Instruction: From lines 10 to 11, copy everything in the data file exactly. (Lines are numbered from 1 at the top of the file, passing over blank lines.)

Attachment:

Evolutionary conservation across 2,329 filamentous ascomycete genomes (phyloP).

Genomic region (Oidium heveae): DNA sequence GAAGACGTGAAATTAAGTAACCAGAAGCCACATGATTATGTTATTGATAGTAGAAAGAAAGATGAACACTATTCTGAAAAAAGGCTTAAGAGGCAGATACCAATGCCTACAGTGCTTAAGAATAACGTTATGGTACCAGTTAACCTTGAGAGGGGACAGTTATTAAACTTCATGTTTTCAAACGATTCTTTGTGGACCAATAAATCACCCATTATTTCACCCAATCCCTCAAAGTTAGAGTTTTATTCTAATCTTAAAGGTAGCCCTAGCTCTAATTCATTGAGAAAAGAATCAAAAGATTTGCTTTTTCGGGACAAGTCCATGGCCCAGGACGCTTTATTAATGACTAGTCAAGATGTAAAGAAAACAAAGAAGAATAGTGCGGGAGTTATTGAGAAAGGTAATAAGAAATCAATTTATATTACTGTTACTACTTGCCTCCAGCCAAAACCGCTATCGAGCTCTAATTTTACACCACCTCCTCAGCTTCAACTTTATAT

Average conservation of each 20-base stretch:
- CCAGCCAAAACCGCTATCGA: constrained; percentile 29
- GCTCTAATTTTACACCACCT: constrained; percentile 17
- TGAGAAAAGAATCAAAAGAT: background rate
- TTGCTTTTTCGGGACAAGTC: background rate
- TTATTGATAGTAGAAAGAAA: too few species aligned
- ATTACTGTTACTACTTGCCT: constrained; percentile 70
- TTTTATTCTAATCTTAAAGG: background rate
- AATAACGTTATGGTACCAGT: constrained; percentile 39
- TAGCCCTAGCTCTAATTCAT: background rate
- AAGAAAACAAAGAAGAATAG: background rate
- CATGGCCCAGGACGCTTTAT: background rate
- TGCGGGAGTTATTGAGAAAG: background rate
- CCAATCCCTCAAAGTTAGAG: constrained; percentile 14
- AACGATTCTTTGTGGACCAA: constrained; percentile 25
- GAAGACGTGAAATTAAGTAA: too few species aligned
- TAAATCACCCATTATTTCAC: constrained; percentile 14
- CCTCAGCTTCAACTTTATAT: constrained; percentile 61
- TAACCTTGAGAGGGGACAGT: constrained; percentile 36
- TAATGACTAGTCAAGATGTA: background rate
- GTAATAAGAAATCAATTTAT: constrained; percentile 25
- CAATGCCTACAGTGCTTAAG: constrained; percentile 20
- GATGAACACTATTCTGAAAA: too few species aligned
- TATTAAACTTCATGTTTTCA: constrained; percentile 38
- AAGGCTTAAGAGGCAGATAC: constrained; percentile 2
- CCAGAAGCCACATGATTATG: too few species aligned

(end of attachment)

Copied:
- TTTTATTCTAATCTTAAAGG: background rate
- AATAACGTTATGGTACCAGT: constrained; percentile 39